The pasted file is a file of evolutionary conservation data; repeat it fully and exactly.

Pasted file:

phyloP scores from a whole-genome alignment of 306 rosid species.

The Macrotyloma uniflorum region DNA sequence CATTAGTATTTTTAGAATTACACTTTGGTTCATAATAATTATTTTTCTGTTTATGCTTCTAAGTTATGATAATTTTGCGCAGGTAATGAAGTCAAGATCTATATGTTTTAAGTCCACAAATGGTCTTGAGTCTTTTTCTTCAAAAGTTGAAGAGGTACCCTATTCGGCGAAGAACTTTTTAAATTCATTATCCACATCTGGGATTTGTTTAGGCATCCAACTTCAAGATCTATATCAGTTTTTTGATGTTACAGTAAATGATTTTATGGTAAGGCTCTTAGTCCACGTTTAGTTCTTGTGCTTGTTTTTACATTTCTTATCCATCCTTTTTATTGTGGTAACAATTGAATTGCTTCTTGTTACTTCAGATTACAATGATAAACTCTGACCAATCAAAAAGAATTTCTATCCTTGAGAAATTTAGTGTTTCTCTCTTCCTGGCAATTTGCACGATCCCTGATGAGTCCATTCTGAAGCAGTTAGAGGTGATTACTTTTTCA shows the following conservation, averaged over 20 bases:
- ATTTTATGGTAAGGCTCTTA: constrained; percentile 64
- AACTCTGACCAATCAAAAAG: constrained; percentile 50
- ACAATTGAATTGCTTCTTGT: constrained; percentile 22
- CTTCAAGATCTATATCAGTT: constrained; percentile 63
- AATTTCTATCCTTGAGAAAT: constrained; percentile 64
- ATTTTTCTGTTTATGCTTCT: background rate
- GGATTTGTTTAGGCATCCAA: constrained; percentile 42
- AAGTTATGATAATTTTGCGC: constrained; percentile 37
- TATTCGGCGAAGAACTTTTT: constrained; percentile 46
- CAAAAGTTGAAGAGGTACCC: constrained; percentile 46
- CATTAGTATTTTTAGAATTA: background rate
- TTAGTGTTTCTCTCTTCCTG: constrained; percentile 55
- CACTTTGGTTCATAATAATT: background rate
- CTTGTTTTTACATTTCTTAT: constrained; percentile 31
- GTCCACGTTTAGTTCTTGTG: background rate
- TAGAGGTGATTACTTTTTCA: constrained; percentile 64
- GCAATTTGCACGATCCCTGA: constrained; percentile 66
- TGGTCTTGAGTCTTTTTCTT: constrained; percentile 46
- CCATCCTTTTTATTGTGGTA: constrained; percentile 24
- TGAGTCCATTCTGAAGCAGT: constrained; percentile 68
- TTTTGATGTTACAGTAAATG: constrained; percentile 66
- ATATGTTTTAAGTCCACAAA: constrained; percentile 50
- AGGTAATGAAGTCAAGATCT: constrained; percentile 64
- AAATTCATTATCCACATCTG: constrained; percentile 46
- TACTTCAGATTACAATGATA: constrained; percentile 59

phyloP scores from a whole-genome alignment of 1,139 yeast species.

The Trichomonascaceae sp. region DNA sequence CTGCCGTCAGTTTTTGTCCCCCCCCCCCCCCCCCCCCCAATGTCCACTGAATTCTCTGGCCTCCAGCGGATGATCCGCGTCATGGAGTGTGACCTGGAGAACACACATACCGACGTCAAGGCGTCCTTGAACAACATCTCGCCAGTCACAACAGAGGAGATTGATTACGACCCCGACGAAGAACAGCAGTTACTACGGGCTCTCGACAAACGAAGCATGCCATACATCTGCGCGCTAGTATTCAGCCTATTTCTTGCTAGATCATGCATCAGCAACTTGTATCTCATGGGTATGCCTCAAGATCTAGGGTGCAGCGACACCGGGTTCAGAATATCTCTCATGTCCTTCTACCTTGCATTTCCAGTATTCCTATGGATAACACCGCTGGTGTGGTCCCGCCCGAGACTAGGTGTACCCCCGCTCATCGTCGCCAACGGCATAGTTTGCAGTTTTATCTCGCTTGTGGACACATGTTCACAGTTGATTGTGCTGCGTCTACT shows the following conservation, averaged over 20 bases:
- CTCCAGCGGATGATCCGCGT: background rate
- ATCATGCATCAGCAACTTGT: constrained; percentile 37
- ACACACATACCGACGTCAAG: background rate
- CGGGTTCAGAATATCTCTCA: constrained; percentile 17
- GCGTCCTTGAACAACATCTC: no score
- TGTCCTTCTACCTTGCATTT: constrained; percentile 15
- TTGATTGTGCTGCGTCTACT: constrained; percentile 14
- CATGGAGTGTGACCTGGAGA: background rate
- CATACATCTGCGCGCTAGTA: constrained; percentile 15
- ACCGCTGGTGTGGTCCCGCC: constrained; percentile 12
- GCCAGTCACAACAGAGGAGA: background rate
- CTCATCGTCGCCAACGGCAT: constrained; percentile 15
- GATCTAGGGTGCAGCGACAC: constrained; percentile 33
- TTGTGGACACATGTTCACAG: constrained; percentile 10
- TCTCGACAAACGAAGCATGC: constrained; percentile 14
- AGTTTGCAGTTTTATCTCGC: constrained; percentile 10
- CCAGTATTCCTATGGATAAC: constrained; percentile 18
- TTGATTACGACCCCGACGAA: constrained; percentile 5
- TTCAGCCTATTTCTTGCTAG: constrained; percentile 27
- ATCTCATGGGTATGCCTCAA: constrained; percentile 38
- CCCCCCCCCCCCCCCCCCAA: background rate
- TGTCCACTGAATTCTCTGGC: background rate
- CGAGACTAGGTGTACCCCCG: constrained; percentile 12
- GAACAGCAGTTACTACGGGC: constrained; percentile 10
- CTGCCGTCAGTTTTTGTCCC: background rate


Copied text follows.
phyloP scores from a whole-genome alignment of 306 rosid species.

The Macrotyloma uniflorum region DNA sequence CATTAGTATTTTTAGAATTACACTTTGGTTCATAATAATTATTTTTCTGTTTATGCTTCTAAGTTATGATAATTTTGCGCAGGTAATGAAGTCAAGATCTATATGTTTTAAGTCCACAAATGGTCTTGAGTCTTTTTCTTCAAAAGTTGAAGAGGTACCCTATTCGGCGAAGAACTTTTTAAATTCATTATCCACATCTGGGATTTGTTTAGGCATCCAACTTCAAGATCTATATCAGTTTTTTGATGTTACAGTAAATGATTTTATGGTAAGGCTCTTAGTCCACGTTTAGTTCTTGTGCTTGTTTTTACATTTCTTATCCATCCTTTTTATTGTGGTAACAATTGAATTGCTTCTTGTTACTTCAGATTACAATGATAAACTCTGACCAATCAAAAAGAATTTCTATCCTTGAGAAATTTAGTGTTTCTCTCTTCCTGGCAATTTGCACGATCCCTGATGAGTCCATTCTGAAGCAGTTAGAGGTGATTACTTTTTCA shows the following conservation, averaged over 20 bases:
- ATTTTATGGTAAGGCTCTTA: constrained; percentile 64
- AACTCTGACCAATCAAAAAG: constrained; percentile 50
- ACAATTGAATTGCTTCTTGT: constrained; percentile 22
- CTTCAAGATCTATATCAGTT: constrained; percentile 63
- AATTTCTATCCTTGAGAAAT: constrained; percentile 64
- ATTTTTCTGTTTATGCTTCT: background rate
- GGATTTGTTTAGGCATCCAA: constrained; percentile 42
- AAGTTATGATAATTTTGCGC: constrained; percentile 37
- TATTCGGCGAAGAACTTTTT: constrained; percentile 46
- CAAAAGTTGAAGAGGTACCC: constrained; percentile 46
- CATTAGTATTTTTAGAATTA: background rate
- TTAGTGTTTCTCTCTTCCTG: constrained; percentile 55
- CACTTTGGTTCATAATAATT: background rate
- CTTGTTTTTACATTTCTTAT: constrained; percentile 31
- GTCCACGTTTAGTTCTTGTG: background rate
- TAGAGGTGATTACTTTTTCA: constrained; percentile 64
- GCAATTTGCACGATCCCTGA: constrained; percentile 66
- TGGTCTTGAGTCTTTTTCTT: constrained; percentile 46
- CCATCCTTTTTATTGTGGTA: constrained; percentile 24
- TGAGTCCATTCTGAAGCAGT: constrained; percentile 68
- TTTTGATGTTACAGTAAATG: constrained; percentile 66
- ATATGTTTTAAGTCCACAAA: constrained; percentile 50
- AGGTAATGAAGTCAAGATCT: constrained; percentile 64
- AAATTCATTATCCACATCTG: constrained; percentile 46
- TACTTCAGATTACAATGATA: constrained; percentile 59

phyloP scores from a whole-genome alignment of 1,139 yeast species.

The Trichomonascaceae sp. region DNA sequence CTGCCGTCAGTTTTTGTCCCCCCCCCCCCCCCCCCCCCAATGTCCACTGAATTCTCTGGCCTCCAGCGGATGATCCGCGTCATGGAGTGTGACCTGGAGAACACACATACCGACGTCAAGGCGTCCTTGAACAACATCTCGCCAGTCACAACAGAGGAGATTGATTACGACCCCGACGAAGAACAGCAGTTACTACGGGCTCTCGACAAACGAAGCATGCCATACATCTGCGCGCTAGTATTCAGCCTATTTCTTGCTAGATCATGCATCAGCAACTTGTATCTCATGGGTATGCCTCAAGATCTAGGGTGCAGCGACACCGGGTTCAGAATATCTCTCATGTCCTTCTACCTTGCATTTCCAGTATTCCTATGGATAACACCGCTGGTGTGGTCCCGCCCGAGACTAGGTGTACCCCCGCTCATCGTCGCCAACGGCATAGTTTGCAGTTTTATCTCGCTTGTGGACACATGTTCACAGTTGATTGTGCTGCGTCTACT shows the following conservation, averaged over 20 bases:
- CTCCAGCGGATGATCCGCGT: background rate
- ATCATGCATCAGCAACTTGT: constrained; percentile 37
- ACACACATACCGACGTCAAG: background rate
- CGGGTTCAGAATATCTCTCA: constrained; percentile 17
- GCGTCCTTGAACAACATCTC: no score
- TGTCCTTCTACCTTGCATTT: constrained; percentile 15
- TTGATTGTGCTGCGTCTACT: constrained; percentile 14
- CATGGAGTGTGACCTGGAGA: background rate
- CATACATCTGCGCGCTAGTA: constrained; percentile 15
- ACCGCTGGTGTGGTCCCGCC: constrained; percentile 12
- GCCAGTCACAACAGAGGAGA: background rate
- CTCATCGTCGCCAACGGCAT: constrained; percentile 15
- GATCTAGGGTGCAGCGACAC: constrained; percentile 33
- TTGTGGACACATGTTCACAG: constrained; percentile 10
- TCTCGACAAACGAAGCATGC: constrained; percentile 14
- AGTTTGCAGTTTTATCTCGC: constrained; percentile 10
- CCAGTATTCCTATGGATAAC: constrained; percentile 18
- TTGATTACGACCCCGACGAA: constrained; percentile 5
- TTCAGCCTATTTCTTGCTAG: constrained; percentile 27
- ATCTCATGGGTATGCCTCAA: constrained; percentile 38
- CCCCCCCCCCCCCCCCCCAA: background rate
- TGTCCACTGAATTCTCTGGC: background rate
- CGAGACTAGGTGTACCCCCG: constrained; percentile 12
- GAACAGCAGTTACTACGGGC: constrained; percentile 10
- CTGCCGTCAGTTTTTGTCCC: background rate